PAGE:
Sentiment surrounding China’s equity market couldn’t get much worse. Negative chatter reached a fever pitch ahead of Thursday’s rebound, which has chartists—who evaluate securities based on price rather than fundamentals—paying attention because important lows are often formed when bearishness is at extremes.
It is difficult to measure sentiment in a market that lacks convenient transactional gauges like the CBOE SPX Volatility Index, but bearishness is clearly prevalent when you consider the swift and sharp nature of the recent decline in Chinese stocks and the attention that it has drawn. The correction in benchmarks like the Shanghai composite index has raised fears of a market crash in China, particularly noting the government intervention that has occurred.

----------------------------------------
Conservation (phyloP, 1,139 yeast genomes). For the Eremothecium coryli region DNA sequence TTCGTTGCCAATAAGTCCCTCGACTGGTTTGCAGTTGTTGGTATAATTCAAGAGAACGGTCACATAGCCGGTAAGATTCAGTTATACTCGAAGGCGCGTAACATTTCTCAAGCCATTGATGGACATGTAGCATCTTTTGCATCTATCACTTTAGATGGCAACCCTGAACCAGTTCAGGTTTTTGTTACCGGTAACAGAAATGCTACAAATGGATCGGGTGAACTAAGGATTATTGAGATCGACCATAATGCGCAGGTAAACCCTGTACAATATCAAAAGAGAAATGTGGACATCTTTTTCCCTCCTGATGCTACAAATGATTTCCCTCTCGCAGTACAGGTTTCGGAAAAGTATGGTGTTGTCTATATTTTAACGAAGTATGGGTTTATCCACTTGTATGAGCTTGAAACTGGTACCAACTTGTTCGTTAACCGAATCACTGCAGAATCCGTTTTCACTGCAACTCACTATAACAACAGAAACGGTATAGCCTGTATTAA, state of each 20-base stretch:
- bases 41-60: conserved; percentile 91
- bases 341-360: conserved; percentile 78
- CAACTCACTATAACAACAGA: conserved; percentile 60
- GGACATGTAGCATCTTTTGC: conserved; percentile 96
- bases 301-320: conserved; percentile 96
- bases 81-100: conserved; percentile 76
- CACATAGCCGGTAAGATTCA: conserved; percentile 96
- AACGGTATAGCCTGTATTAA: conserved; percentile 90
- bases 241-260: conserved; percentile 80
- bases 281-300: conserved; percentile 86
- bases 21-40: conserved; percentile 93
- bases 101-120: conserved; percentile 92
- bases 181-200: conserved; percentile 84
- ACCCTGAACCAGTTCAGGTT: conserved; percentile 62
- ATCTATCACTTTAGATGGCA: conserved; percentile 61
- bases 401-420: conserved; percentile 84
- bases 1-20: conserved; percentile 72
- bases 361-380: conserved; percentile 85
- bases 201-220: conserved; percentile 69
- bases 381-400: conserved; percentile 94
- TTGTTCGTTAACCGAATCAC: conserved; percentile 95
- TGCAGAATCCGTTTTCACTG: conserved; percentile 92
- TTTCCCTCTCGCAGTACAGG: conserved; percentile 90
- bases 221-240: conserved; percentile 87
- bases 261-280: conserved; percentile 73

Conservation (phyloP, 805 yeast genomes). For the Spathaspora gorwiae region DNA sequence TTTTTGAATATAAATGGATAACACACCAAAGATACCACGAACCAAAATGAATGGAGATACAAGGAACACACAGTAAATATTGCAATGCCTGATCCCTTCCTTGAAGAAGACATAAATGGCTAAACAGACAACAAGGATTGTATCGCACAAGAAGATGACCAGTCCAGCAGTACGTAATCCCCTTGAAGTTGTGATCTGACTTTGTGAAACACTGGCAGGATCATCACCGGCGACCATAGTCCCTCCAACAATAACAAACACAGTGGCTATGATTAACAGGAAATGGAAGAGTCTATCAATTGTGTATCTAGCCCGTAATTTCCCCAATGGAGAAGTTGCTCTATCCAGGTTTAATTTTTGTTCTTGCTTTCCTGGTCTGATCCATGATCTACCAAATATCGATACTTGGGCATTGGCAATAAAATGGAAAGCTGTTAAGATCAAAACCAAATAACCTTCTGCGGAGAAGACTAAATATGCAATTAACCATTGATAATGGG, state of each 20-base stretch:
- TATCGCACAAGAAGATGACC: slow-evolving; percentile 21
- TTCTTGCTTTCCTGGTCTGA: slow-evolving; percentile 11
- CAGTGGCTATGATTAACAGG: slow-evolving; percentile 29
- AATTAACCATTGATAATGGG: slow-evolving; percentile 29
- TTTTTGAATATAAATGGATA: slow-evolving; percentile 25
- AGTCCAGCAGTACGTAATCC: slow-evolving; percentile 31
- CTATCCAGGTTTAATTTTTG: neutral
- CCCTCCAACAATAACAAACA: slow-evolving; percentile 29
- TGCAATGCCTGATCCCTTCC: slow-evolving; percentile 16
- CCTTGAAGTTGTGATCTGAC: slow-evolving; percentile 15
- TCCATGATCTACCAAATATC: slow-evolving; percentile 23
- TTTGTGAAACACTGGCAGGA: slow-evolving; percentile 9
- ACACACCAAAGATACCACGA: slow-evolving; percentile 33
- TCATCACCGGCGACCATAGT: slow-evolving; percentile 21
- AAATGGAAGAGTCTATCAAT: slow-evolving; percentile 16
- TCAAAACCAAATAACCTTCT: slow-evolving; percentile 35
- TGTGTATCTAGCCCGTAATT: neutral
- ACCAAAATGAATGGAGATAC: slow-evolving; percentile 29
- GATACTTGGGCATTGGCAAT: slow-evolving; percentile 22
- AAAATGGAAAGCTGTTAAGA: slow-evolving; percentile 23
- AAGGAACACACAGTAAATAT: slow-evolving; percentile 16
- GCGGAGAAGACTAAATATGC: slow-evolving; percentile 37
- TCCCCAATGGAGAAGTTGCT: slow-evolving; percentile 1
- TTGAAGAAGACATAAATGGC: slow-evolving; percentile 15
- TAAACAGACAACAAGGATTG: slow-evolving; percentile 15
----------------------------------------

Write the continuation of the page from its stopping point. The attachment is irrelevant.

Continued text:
Of course, the percent declines have been significant, surpassing the 20 percent threshold that is commonly acceptable for counter-trend moves in the U.S. equity market, and far exceeding the magnitude of the correction in Europe’s beleaguered equity market. However, without minimizing the damage that has already been done to investors’ portfolios, technical analysis does not support the view that something much worse than a correction (i.e., a lasting bearish reversal) is unfolding.